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April 27, 2012 / politicsbitesize

Private Healthcare in the NHS

The Chancellor's Building, Edinburgh Royal Infirmary - a PFI built hospital

On Tuesday 24th April two of the UK’s biggest private healthcare companies (United Healthcare and Capita) sponsored a meeting held with Clinic Commissioning Group leaders. The day was billed as an event for GPs involved in the CCGs to voice their concerns to the National Commissioning Board, Monitor and the Secretary of State, Andrew Lansley. But, who are these healthcare providers anyway?

According to their website, ‘United Healthcare is a Healthcare Consultancy with expertise in Medical Equipping, Project Management, Bid Management, Finance & Contractual arrangements’. Their remit is to advise hospitals funded by Private Finance Initiatives (PFIs) on legal and financial matters. A PFI hospital is one built using private capital, which is a way of creating lucrative Public-Private Partnerships (PPPs)*. As of May 2010, the Partnerships UK website has listed 920 PFI projects throughout Britain.

Capita are a private company who hold a number of contracts to provide the public sector with frontline services. The company has grown significantly since 2008 when it decided to focus on healthcare in the public sector. It secures large outsourcing contracts that include running and maintaining the NHS Choices website, running the NHS Business Services Authority and operating the new Information Standard. The Capita Group Plc is a FTSE100 company with revenues, for 2009, of £2.7 million. Since 2010, Capita’s contract with the NHS covered the IT and payment services for the BSA’s dental service division, which was worth £133m.

It seems, then, that private healthcare businesses have been involved in the NHS for a number of years and PFI hospitals were being built toward the end of Tony Blair’s office. So, is private healthcare in the NHS here to stay? As Politics:bitesize has already reported, the controversial Health and Social Care bill was passed by the House of Lords and given Royal Assent in March 2012. But research into the number of MPs and Lords who have vested interests in private healthcare by the Daily Mirror and Dr Éoin Clarke has thrown up some shocking results.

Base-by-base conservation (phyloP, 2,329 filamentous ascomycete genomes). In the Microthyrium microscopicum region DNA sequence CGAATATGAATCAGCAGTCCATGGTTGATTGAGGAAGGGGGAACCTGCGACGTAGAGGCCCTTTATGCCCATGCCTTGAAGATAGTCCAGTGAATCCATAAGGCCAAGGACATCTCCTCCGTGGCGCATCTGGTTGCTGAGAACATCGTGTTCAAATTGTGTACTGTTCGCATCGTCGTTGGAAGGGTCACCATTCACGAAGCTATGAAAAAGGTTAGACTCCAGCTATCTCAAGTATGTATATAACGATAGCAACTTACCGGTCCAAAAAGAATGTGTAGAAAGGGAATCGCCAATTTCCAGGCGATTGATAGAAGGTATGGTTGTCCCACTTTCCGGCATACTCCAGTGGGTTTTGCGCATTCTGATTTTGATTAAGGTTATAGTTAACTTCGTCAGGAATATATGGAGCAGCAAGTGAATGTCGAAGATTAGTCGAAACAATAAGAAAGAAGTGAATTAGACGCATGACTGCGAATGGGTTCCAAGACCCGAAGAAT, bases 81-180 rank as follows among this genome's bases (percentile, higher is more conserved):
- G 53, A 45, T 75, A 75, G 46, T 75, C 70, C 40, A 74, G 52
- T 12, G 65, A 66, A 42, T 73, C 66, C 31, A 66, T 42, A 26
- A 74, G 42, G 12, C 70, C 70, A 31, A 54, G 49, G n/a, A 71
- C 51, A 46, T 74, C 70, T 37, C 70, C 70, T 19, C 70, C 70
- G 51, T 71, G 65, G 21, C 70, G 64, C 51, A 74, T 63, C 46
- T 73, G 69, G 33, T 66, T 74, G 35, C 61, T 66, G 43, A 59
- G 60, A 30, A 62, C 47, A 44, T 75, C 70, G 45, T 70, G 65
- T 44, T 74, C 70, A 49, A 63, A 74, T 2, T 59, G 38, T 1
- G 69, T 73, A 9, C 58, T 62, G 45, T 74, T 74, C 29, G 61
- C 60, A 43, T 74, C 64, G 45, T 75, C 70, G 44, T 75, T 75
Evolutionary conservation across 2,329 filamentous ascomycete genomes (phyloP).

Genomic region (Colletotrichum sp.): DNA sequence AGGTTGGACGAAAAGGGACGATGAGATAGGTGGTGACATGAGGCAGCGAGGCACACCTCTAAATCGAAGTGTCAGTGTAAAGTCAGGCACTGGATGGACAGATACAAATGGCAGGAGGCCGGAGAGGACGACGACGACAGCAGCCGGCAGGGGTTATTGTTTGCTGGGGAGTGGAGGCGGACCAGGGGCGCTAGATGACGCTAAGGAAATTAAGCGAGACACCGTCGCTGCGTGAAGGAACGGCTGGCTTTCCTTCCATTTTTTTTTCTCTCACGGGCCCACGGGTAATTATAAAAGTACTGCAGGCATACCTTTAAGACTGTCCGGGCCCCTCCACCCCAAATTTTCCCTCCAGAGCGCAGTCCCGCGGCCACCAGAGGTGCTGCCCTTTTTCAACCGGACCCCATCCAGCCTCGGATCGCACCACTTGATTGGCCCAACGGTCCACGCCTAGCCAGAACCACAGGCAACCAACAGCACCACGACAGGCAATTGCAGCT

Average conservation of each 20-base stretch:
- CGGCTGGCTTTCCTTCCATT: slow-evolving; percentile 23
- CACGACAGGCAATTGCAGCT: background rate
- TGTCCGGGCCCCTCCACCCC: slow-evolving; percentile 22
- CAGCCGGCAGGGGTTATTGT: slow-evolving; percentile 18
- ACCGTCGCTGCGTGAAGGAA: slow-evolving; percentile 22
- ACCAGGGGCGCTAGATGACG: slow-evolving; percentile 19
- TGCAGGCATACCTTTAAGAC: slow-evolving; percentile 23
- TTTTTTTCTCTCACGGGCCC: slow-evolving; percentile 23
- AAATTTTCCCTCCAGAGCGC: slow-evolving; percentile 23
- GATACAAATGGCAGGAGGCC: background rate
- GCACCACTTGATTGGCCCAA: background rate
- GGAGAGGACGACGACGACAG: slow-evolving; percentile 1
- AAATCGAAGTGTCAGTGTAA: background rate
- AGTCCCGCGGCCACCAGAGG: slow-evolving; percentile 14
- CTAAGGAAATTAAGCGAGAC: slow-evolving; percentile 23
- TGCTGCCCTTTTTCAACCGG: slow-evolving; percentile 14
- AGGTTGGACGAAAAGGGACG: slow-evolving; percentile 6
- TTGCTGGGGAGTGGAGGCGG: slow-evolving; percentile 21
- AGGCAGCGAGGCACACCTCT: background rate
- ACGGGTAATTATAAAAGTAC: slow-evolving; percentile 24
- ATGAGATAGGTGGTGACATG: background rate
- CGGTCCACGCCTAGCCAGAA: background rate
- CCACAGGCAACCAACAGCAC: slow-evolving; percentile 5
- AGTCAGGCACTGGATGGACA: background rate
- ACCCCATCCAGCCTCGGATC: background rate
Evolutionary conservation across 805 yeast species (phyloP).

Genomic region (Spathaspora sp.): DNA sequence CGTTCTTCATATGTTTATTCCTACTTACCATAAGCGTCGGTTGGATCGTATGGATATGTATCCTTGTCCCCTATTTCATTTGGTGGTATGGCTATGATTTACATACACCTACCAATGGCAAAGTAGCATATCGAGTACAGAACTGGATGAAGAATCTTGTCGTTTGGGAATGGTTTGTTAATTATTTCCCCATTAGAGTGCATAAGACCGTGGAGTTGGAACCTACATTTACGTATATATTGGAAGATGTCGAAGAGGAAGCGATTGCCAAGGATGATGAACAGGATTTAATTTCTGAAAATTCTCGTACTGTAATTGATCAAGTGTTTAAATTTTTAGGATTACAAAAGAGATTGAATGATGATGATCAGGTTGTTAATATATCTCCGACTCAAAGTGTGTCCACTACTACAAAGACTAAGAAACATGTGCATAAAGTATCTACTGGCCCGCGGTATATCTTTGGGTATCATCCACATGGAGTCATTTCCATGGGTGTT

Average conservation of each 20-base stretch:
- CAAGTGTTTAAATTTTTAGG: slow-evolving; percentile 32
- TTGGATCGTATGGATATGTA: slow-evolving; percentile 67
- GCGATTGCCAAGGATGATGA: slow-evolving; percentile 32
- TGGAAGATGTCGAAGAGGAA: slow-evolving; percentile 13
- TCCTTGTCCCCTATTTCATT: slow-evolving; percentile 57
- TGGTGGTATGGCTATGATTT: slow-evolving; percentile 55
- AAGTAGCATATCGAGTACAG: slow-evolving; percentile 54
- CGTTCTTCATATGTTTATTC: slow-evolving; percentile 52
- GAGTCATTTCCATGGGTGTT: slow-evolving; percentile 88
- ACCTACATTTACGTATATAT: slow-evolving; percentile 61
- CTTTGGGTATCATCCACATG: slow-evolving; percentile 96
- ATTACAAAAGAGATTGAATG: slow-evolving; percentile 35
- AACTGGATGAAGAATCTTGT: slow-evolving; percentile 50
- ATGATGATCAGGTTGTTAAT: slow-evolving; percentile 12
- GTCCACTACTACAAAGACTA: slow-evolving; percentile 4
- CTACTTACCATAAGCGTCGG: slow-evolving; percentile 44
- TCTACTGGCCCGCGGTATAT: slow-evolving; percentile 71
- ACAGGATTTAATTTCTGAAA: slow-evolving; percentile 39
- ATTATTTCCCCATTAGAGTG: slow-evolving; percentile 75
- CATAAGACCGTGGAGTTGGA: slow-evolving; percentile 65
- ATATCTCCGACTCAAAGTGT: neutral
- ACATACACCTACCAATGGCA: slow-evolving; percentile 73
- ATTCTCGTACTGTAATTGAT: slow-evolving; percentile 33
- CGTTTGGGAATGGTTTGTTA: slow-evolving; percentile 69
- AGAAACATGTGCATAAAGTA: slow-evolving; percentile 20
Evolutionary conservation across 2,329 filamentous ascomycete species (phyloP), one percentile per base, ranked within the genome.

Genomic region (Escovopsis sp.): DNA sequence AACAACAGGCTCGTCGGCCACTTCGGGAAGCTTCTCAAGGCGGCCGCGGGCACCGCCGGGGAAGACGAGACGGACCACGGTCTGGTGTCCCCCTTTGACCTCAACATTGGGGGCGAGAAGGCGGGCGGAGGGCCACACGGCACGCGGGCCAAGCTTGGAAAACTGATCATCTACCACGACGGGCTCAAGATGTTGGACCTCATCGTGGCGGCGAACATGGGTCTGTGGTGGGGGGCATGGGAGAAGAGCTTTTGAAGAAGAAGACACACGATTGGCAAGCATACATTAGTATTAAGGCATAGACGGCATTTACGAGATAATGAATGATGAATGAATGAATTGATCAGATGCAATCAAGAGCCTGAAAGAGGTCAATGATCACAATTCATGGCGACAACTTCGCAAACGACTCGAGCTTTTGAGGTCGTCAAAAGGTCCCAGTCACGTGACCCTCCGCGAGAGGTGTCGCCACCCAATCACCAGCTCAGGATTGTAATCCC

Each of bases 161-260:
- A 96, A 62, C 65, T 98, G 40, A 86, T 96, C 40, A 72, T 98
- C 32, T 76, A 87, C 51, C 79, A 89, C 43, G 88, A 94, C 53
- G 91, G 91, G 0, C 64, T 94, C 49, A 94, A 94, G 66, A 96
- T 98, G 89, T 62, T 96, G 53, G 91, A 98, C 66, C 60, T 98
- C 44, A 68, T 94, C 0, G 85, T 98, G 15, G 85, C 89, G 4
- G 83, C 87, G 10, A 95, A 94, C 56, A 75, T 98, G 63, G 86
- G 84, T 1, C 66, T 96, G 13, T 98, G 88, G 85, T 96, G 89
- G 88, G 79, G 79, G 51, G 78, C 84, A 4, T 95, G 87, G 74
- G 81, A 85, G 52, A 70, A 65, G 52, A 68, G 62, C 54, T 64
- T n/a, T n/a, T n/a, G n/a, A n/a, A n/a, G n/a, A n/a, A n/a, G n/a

The article in the Daily Mirror highlighted some 40 peers with financial interests in reforming the NHS. Further probing, however, by the Social Investigations website has uncovered at least 80 lords. The research conducted by Dr Éoin Clarke into this issue has revealed that, ‘333 donations from private healthcare sources totalling £8.3 million have been gifted to the Tories’. It also tells us that one in four Conservative peers, one in six Labour peers, one in six Crossbench peers and one in ten Liberal Democratic peers have financial interests in companies involved in the private healthcare industry.

These are troubling figures. Many a lucrative contract is to be made from the reforms presently going through the NHS and it seems that peers and MPs from all the parties stand to make a pretty penny or two from them. Whether or not the voice of the people can actually make a difference to the future of the NHS remains to be seen. In the meantime, if enough of us shout loudly, we might be able to at least slow the systematic privatisation of the NHS down. 38 Degrees would like to keep the campaigning going and you can join the discussion at:

* See Dexter Whitfield’s books Global Auction of Public Services and In Place of Austerity for full details of this practice.


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